“He called me and said, ‘Mom, we are being convoyed at two o’clock in the morning to another colony,'” recalls Koteneva. “A tumor had formed on his cheek near his nose. He says, ‘There are no doctors here [in Petrozavodsk Colony No. 9], so maybe I’ll get treatment there.’ And that was it. I said, ‘I’ll be expecting a letter from you and the details of where I should send you a package or money.'”

According to her, her son did not say that he was going to Ukraine, probably because he knew that she would be opposed to it.

“I would probably have gone into hysterics and all that to prevent it,” the pensioner argues. “I would have run to the colony and bent over backwards. But I couldn’t get into his head… He’s a grown man. He just said, ‘Mom, don’t worry. I’m doing what I have to do.'”

A week later, according to Koteneva, her son sent an SMS to a friend, asking him to inform his mother that he was alright. He added that the prisoners were still traveling on the train, where “even their watches had been confiscated.”

Recruitment in the penal colonies: “You finish your service and you get amnestied”
Yevgeny Yeremenko was probably recruited by the Wagner Group and sent to Ukraine as a mercenary. The fact that mercenaries are being recruited in correctional colonies became public in early July, but, apparently, it began in May. Yevgeny Prigozhin, the Wagner Group’s founder, a man known for his proximity to the Russian authorities, personally went to some colonies to persuade inmates to join up. Recruiters promised convicts a large salary and release after six months of combat — to this end, those who agreed to join the mercenaries would have to write petitions asking for clemency.

It is unclear how many people have been marshaled this way, but recruiters, judging by the prisoners’ reports, have already visited between fifteen and twenty colonies, and in each of them a hundred or more inmates have agreed to go into combat. (Although relatives have managed to dissuade some of them.) The head of the Russian Behind Bars Foundation, Olga Romanova, noted that her organization has already received about two hundred appeals from relatives of convicts who have lost contact with them and assume that they have been sent to Ukraine.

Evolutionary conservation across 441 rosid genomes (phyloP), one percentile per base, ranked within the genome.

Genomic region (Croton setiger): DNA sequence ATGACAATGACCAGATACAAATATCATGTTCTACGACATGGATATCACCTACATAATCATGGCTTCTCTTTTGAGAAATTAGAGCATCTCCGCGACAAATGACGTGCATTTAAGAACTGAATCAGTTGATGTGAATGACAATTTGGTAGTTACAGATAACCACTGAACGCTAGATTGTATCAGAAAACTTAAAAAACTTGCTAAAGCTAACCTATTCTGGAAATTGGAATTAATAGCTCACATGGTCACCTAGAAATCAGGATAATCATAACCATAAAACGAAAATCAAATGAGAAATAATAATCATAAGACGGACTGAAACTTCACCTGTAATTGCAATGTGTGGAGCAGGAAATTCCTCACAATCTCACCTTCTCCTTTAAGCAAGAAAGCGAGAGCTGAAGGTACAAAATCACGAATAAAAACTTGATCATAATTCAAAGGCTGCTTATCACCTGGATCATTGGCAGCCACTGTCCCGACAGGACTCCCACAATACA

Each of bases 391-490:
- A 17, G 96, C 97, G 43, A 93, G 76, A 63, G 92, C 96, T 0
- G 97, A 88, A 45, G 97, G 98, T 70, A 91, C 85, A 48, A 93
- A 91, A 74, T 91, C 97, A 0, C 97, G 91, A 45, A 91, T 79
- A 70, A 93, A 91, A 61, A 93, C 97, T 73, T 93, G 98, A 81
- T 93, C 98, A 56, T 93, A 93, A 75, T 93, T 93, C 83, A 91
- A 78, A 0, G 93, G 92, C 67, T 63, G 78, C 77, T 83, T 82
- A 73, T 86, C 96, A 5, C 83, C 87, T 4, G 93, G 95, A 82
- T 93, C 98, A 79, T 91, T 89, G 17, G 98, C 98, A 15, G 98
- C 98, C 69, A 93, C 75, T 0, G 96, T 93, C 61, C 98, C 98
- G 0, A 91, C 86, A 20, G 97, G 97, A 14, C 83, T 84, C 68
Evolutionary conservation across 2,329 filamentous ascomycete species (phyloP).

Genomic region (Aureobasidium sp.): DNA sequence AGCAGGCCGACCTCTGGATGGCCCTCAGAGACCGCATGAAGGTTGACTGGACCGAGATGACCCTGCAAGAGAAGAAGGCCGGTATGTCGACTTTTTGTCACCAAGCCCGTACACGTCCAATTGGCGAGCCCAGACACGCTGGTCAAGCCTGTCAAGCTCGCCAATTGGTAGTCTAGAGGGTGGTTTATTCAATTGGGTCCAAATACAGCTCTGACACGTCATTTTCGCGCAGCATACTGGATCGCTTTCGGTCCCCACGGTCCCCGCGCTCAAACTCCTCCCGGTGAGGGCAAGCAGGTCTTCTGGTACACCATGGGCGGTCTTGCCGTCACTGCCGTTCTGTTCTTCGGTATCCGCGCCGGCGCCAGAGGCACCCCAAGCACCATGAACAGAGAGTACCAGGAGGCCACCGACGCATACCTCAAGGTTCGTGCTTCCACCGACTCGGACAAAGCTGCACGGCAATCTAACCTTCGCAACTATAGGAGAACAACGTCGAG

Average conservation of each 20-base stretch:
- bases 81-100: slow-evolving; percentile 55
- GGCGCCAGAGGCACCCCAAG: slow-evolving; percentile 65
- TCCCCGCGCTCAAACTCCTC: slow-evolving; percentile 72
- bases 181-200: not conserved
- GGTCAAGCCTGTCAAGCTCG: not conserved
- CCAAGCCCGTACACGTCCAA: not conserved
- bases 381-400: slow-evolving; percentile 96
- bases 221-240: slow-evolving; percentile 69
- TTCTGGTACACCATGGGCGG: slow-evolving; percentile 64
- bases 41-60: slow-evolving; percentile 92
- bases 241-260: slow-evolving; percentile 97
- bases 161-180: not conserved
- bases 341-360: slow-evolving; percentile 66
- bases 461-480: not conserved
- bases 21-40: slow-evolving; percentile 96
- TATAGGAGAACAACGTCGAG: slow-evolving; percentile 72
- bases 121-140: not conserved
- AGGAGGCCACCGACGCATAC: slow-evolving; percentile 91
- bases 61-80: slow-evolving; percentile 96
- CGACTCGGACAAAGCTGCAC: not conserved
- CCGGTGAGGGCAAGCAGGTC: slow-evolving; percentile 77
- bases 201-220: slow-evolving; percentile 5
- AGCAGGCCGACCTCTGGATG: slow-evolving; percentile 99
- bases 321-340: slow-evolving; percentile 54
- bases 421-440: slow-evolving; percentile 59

Yevgeny Yeremenko. Photo courtesy of his VKontakte page and Mediazona

In June, people really did come to Petrozavodsk’s Correctional Colony No. 9, where Yevgeny Yeremenko was imprisoned, and tried to persuade the inmates to go to fight in Ukraine, convict Marat Najibov told Mediazona. He himself turned down their offer. “You finish your service and you get amnestied,” he says, adding that he does not know exactly where the recruiters were from.

Petrozavodsk lawyer Ivan Varfolomeyev, who represents ten convicts in Correctional Colony No. 9, believes that they were probably from the Wagner Group. “Ten people were persuaded to go to Ukraine, but after consulting with me, no one went,” says Varfolomeyev. I didn’t see [the recruiters]. The convicts asked me what they should do. I said, ‘You have parents, wives, and children — I would not recommend it.’ My clients, at least, are not serving such long sentences.”

The convicts did not tell Varfolomeyev that they had been coerced by recruiters or the colony’s wardens. They talked to the prisoners, as he puts it, “about pies”: they vividly described the benefits to which the inmates would be entitled after being in combat.

“[They were not threatened with] solitary confinement, AdSeg, or beatings,” says Varfolomeyev. “On the contrary, all the offers were tempting.”

Little is yet known about the deaths of the prisoners recruited by the Wagner Group to go to Ukraine. In late July, iStories reported the deaths of three prisoners from Petersburg Correctional Colony No. 7. Their papers did not contain their real names, but only their nicknames. Among the dead was Konstantin Tulinov, nicknamed “Red.” it was about him that filmmaker Nikita Mikhalkov spoke in [the 6 August 2022] episode of his program [Exorcist TV] on Rossiya 1. According to Mikhalkov, Tulinov “wanted to atone for his past life,” so he himself petitioned to be sent to the front. In Ukraine, his legs were “crushed,” after which Tulinov “blew himself up with a grenade.”